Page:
The crisis in Venezuela has escalated beyond the capacity of domestic actors to find a space for dialogue. Each party rejects the legitimacy of its rival. Human rights violations – and protester violence – are leaving deep wounds in Venezuelan society that will take years to heal. Not long ago, such an impasse would have prompted the immediate response of the international community and particularly of regional organisations such as the Organization of American States (OAS). But Latin America is dividing against itself, and Venezuelans are paying the price.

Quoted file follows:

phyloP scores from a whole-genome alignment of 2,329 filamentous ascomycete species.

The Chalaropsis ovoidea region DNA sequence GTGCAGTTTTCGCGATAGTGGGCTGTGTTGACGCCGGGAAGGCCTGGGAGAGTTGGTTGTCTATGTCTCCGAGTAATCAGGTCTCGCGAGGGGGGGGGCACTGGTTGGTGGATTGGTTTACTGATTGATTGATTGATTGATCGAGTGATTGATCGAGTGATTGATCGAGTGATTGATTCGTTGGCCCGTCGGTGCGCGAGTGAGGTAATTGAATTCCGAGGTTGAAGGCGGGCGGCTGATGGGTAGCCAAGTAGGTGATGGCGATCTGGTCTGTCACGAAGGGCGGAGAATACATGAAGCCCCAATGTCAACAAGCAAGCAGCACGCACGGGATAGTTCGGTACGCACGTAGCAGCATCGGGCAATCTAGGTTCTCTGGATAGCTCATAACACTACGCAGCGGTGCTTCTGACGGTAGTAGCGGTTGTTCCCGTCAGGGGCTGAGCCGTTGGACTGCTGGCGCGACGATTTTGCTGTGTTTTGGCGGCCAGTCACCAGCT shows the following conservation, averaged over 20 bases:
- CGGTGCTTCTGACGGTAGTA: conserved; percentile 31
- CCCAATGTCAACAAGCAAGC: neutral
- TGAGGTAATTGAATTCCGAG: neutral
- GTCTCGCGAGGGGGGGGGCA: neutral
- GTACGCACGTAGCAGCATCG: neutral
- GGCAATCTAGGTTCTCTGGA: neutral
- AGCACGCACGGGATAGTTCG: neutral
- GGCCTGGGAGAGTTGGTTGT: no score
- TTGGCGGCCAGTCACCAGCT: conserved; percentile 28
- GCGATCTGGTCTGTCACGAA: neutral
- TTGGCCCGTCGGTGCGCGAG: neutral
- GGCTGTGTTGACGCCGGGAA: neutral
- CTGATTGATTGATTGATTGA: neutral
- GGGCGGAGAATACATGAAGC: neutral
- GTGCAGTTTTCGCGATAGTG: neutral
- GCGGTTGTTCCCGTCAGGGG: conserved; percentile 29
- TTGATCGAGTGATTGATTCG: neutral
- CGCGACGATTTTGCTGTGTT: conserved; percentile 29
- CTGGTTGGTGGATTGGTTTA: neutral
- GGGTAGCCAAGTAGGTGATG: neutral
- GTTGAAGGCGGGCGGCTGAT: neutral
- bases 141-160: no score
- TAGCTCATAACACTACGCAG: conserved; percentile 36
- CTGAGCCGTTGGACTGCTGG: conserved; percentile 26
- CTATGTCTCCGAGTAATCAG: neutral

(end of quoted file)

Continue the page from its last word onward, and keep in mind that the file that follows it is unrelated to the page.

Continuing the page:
During and after democratic transitions in the hemisphere’s southern cone and the negotiated peace of armed conflicts in Central America (1983-1996), the region built a credible system to protect human rights. The Inter-American Commission and Court on Human Rights, whose competence and jurisdiction were recognised by almost all American nations (with the notable exceptions of Canada, Cuba, and the U.S.), established standards to sanction past and present human rights violations. In 2001, the OAS, at the culmination of this expansive process, adopted the Inter-American Democratic Charter to protect and promote democracy and the rule of law, understanding that these were vital components of free societies.